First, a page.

I've been doing these metal 3D puzzles for a while now and while they're difficult at times I really enjoy putting them together. They also look fabulous when done.
I bought this airship model off the internet and spent several hours yesterday building it.
First off, the set itself was great, shiny metal with etched details on one side. While the instructions were in Chinese, I've got English ones that I could compare them to to figure out the important notes (which side should be etched, folding the tab over or twisting it). So that was fine.
The first problem came in when I realized that just getting some of the pieces off the sheets was going to be difficult without breaking them. Well, I broke... quite a few pieces. I've had one or two breaks in the past, usually fixed with some crazy glue. Not this time. While some of the breaks aren't really noticeable the others... also aren't noticeable because you don't have a reference photo to compare it to when you're displaying it. Keeping that in mind kept me from becoming too frustrated while making this. In fact, I came up with the narrative that it had just been in a space battle to excuse the parts you could notice didn't look quite right.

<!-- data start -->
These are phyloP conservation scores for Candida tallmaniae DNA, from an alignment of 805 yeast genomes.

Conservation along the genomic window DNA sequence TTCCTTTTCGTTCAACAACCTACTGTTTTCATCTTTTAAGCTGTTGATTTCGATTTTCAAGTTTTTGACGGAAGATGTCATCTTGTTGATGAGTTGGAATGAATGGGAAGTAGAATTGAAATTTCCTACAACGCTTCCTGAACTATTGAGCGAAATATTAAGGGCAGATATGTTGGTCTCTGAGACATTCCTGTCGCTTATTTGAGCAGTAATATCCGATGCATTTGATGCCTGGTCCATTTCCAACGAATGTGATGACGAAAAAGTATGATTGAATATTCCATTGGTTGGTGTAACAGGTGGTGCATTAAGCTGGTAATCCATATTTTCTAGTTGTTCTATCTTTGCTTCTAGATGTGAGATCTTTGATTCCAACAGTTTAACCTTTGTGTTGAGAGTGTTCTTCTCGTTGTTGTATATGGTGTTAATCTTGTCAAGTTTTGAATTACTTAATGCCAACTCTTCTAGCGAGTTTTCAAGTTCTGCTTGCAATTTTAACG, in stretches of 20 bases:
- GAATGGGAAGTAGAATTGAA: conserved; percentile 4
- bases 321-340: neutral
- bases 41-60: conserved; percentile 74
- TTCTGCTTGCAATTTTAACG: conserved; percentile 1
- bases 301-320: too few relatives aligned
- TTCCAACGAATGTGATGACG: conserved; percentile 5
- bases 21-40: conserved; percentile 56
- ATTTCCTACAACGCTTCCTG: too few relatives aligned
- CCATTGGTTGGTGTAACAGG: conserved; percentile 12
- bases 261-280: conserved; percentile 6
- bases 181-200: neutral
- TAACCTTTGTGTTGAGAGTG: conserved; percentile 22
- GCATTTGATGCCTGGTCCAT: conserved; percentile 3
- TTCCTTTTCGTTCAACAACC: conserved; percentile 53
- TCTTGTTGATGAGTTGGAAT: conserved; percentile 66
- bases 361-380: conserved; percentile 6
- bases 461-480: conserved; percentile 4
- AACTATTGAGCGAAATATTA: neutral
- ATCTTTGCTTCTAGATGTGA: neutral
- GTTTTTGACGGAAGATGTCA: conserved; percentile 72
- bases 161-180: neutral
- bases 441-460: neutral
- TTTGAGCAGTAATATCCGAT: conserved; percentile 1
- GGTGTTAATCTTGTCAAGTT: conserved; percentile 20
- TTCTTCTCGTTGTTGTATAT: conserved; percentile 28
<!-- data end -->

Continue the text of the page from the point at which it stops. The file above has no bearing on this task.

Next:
Here are some shots of the build in progress.
Towards the end things got... rather impossible. The front has 2 layers of overlapped metal. To get the front base piece in I'd have had to push down one of those layers to uncover the slot, while somehow slotting the base inside and around to get the tabs into place. There aren't many safe handholds, so this was a challenge. I gave up when the base broke in half. Well, actually I thought I could glue that break and while I was prepping it for glue it broke along another line. Who looks at the underside of a model anyway?
A few pieces broke or broke off and had to be repaired/glued into place. Two side pieces were so impossible to place that I just didn't bother. And attaching the top side layers meant damaging upper work as I tried to crimp the tabs into place.
Definitely a pain in the neck to build and by far the worst in terms of things breaking and fitting together properly. (You can see some of the broken/unused pieces in the photos below.)
Doesn't it look gorgeous? Sometimes we aim for perfection and miss the beauty of what's actually there.